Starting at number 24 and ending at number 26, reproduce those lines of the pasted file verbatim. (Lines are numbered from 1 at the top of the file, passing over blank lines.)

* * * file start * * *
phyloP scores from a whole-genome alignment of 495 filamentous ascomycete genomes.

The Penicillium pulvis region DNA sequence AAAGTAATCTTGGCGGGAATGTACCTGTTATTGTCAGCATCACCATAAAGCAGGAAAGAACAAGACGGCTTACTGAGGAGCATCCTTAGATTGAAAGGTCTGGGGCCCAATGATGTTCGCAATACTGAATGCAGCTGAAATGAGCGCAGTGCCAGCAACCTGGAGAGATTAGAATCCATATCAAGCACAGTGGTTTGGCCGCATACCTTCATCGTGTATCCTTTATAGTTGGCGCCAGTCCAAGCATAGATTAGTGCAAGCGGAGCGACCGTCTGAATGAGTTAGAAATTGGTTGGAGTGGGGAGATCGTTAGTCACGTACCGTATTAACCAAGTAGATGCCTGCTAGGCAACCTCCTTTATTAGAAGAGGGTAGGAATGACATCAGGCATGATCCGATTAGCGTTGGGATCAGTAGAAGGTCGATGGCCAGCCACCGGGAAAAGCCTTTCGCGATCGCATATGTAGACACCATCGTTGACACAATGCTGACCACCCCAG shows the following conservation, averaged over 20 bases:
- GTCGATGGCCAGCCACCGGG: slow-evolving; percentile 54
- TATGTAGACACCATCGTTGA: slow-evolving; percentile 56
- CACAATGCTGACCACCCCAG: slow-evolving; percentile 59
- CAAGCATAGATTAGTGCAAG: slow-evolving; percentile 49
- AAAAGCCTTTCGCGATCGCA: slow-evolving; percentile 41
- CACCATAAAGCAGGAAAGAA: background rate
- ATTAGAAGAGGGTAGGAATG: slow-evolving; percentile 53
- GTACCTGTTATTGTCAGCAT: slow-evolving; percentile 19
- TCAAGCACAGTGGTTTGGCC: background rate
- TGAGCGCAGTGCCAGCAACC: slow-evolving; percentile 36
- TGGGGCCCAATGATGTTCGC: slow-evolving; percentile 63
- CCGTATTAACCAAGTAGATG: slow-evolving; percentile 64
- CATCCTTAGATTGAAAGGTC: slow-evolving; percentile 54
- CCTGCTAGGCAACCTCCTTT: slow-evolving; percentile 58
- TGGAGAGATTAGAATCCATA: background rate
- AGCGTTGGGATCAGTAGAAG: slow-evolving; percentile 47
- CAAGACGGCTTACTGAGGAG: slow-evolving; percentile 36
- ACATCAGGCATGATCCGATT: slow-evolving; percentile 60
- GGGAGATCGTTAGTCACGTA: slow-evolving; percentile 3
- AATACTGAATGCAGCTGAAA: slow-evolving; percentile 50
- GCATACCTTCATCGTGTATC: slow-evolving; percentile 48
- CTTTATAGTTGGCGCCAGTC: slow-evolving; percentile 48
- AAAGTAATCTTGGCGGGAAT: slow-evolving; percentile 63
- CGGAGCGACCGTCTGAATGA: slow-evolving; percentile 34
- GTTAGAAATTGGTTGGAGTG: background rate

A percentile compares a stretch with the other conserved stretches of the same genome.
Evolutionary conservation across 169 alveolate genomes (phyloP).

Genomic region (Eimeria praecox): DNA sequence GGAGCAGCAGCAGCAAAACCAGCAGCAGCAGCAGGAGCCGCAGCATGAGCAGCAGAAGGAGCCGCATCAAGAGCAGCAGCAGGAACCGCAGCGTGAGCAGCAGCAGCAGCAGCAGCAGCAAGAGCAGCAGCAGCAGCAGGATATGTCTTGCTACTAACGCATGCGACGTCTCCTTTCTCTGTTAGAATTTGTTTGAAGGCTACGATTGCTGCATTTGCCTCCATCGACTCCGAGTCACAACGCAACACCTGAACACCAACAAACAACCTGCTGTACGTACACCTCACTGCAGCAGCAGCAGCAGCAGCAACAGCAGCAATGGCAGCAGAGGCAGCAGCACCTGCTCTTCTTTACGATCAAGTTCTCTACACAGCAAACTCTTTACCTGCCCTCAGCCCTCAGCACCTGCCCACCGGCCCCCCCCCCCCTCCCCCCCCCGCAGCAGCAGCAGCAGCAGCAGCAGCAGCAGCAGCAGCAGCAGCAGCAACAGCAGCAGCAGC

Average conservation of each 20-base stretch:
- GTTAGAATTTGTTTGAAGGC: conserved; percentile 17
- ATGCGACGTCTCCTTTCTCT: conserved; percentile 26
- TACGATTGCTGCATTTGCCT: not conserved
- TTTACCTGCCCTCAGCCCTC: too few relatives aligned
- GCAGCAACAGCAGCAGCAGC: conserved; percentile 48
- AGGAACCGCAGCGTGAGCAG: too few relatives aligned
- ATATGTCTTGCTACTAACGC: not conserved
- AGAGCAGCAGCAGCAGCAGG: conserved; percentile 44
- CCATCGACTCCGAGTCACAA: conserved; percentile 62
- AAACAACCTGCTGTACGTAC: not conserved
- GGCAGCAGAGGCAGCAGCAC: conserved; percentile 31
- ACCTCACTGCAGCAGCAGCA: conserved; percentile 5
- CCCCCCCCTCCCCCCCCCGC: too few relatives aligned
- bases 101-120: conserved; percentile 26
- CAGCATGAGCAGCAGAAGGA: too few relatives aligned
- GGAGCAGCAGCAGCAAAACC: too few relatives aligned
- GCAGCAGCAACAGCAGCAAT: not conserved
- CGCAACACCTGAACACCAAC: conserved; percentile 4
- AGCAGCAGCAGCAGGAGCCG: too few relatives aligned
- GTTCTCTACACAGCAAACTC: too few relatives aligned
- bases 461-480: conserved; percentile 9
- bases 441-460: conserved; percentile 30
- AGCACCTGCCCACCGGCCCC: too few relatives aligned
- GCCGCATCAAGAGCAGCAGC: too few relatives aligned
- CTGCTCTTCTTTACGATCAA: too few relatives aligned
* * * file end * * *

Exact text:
- CTTTATAGTTGGCGCCAGTC: slow-evolving; percentile 48
- AAAGTAATCTTGGCGGGAAT: slow-evolving; percentile 63
- CGGAGCGACCGTCTGAATGA: slow-evolving; percentile 34